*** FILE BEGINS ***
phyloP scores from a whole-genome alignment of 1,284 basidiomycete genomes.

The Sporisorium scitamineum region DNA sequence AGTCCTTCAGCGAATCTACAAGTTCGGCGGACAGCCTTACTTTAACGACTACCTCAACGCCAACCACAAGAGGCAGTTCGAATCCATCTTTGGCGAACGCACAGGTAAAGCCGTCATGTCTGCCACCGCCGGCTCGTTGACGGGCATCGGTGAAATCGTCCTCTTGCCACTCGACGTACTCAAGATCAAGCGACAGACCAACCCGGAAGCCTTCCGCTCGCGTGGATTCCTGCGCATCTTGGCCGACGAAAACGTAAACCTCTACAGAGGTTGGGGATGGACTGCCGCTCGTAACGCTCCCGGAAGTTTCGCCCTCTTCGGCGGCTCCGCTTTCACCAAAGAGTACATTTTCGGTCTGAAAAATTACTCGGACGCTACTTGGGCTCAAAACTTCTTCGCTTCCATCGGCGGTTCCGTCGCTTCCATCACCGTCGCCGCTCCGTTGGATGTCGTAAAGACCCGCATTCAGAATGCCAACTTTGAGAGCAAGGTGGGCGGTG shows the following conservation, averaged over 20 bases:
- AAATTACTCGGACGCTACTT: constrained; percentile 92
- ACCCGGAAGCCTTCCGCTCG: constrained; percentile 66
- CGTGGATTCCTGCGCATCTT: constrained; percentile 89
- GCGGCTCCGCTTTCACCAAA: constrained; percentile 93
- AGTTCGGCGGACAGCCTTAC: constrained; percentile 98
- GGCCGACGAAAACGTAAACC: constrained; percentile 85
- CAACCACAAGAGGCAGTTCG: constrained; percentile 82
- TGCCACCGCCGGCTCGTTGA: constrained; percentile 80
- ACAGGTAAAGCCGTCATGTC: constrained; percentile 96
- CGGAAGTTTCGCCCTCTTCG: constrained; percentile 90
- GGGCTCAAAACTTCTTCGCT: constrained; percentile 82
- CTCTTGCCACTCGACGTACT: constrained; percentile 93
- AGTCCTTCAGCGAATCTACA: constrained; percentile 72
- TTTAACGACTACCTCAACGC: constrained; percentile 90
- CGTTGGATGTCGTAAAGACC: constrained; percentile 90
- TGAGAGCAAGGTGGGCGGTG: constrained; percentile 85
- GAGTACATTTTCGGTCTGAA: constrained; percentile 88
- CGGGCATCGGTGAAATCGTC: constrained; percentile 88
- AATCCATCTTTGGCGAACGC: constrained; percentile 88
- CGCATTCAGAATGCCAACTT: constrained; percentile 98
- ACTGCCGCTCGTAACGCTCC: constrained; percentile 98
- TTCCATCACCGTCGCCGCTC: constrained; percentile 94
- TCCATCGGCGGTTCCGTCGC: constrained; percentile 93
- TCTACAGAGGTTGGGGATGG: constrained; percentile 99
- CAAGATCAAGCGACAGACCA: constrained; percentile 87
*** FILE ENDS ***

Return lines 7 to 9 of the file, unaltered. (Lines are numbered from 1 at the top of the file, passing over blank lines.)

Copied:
- AGTTCGGCGGACAGCCTTAC: constrained; percentile 98
- GGCCGACGAAAACGTAAACC: constrained; percentile 85
- CAACCACAAGAGGCAGTTCG: constrained; percentile 82